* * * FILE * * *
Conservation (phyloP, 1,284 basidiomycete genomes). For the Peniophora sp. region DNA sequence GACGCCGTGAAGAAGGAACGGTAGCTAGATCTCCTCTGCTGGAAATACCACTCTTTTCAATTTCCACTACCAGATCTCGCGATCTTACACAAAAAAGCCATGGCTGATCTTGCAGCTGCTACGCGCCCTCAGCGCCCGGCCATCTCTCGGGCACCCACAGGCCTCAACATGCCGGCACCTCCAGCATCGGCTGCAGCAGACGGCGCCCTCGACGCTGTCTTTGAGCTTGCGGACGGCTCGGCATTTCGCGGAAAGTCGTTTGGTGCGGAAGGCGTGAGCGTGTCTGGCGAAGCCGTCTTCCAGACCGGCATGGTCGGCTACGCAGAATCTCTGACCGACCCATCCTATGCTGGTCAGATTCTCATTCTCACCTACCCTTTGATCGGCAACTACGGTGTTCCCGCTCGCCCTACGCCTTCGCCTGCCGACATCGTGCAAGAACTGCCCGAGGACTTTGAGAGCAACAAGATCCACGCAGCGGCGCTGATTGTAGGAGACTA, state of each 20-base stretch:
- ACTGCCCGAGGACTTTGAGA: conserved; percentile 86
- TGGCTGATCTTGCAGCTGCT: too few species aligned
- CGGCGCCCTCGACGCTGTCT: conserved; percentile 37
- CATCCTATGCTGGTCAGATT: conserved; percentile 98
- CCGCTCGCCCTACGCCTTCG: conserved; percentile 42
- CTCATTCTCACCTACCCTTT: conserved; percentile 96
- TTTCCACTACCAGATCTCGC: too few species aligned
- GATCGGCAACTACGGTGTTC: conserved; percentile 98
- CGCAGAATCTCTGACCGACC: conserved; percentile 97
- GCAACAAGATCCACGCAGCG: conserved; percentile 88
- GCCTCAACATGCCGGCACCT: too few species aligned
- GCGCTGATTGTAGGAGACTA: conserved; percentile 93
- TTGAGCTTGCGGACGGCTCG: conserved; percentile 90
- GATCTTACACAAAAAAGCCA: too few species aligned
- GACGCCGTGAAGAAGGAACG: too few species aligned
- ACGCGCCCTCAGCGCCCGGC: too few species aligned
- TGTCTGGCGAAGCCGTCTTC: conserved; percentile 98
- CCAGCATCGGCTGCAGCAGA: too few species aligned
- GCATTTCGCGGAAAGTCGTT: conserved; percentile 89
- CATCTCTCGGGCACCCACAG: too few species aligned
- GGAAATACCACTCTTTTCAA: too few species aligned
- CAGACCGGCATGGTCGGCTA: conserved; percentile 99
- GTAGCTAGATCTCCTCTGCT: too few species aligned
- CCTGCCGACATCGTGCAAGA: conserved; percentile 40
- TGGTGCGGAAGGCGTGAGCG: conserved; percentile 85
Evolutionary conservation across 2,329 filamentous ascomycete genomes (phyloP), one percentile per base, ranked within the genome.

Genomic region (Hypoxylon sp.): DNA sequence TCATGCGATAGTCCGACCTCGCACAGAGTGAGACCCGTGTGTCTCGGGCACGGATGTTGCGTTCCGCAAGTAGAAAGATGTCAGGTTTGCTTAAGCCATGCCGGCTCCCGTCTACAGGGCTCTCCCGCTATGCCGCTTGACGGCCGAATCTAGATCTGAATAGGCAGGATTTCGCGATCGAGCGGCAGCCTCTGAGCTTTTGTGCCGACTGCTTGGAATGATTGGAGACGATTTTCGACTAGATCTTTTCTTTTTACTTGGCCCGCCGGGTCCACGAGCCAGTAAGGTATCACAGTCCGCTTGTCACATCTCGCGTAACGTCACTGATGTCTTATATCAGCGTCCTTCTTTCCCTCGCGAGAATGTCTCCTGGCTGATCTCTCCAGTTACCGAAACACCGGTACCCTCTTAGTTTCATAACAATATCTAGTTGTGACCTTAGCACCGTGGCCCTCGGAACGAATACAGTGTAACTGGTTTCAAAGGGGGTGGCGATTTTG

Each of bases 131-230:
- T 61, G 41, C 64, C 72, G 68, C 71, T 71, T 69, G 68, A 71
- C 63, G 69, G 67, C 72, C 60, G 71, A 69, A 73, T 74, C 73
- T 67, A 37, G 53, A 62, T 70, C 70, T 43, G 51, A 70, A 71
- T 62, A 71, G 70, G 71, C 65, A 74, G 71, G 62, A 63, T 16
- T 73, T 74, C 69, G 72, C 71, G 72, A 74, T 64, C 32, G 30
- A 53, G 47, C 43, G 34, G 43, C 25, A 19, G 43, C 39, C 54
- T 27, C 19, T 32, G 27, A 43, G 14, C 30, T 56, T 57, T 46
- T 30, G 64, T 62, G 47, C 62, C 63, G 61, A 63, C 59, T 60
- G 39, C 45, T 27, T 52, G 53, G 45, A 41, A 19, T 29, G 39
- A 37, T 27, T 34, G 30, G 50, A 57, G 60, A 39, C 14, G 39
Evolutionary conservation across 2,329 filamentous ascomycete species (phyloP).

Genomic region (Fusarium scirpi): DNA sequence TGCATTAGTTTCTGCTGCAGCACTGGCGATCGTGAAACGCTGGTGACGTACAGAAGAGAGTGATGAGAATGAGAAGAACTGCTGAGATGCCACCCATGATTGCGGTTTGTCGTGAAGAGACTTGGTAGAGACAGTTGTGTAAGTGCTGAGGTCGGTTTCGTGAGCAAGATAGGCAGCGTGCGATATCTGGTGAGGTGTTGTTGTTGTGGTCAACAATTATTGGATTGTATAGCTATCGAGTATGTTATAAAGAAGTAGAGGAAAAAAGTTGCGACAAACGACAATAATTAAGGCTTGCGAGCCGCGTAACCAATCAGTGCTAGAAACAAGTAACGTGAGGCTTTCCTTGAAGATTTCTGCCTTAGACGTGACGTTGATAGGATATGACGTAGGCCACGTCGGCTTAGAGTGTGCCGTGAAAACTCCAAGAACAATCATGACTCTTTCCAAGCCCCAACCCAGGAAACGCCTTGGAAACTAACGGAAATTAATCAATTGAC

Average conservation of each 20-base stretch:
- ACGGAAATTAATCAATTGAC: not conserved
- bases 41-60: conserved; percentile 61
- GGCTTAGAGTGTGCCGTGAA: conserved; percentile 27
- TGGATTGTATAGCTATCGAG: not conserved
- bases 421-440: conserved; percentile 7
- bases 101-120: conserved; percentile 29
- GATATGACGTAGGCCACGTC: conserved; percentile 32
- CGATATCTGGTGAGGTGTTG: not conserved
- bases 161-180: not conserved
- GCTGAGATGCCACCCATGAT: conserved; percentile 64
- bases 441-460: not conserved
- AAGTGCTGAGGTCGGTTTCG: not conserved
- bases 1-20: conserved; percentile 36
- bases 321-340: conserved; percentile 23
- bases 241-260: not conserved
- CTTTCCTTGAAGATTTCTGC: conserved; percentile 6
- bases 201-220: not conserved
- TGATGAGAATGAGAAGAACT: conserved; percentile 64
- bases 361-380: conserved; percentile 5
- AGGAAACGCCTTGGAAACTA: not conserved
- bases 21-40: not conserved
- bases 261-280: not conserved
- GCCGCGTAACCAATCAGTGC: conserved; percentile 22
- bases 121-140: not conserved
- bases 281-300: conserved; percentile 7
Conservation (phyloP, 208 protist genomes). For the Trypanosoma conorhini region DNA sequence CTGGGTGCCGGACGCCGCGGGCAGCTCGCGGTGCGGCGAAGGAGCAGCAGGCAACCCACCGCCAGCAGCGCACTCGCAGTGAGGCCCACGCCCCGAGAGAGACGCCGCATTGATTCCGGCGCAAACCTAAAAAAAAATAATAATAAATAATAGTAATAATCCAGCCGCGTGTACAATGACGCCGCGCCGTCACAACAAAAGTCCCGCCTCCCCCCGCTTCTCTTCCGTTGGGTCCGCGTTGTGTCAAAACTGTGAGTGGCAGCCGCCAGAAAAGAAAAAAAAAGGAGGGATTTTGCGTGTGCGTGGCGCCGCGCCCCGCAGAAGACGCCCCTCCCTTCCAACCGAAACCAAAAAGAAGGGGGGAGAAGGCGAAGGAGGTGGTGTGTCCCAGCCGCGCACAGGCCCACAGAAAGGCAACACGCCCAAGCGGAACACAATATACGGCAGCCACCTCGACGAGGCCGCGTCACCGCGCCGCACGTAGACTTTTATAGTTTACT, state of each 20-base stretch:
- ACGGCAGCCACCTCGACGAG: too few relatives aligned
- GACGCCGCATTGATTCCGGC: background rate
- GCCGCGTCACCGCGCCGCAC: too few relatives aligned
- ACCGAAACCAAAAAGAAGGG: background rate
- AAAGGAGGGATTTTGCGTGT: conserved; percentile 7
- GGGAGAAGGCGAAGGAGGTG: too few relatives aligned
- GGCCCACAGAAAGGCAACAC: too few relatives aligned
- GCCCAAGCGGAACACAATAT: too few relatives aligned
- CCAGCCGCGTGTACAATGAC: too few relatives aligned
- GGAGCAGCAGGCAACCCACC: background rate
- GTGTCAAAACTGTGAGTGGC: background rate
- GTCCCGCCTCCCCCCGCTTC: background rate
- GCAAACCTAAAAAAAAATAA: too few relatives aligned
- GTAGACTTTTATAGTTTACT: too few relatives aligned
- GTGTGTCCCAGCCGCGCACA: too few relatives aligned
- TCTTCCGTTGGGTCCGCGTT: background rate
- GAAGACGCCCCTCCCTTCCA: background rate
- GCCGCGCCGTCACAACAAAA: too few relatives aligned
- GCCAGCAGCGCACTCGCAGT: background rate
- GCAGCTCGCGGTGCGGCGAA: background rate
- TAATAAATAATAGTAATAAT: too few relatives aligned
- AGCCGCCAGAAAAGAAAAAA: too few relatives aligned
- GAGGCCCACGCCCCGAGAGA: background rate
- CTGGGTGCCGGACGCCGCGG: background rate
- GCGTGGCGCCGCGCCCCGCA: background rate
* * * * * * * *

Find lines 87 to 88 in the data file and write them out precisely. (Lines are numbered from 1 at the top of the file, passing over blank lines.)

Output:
- GCCAGCAGCGCACTCGCAGT: background rate
- GCAGCTCGCGGTGCGGCGAA: background rate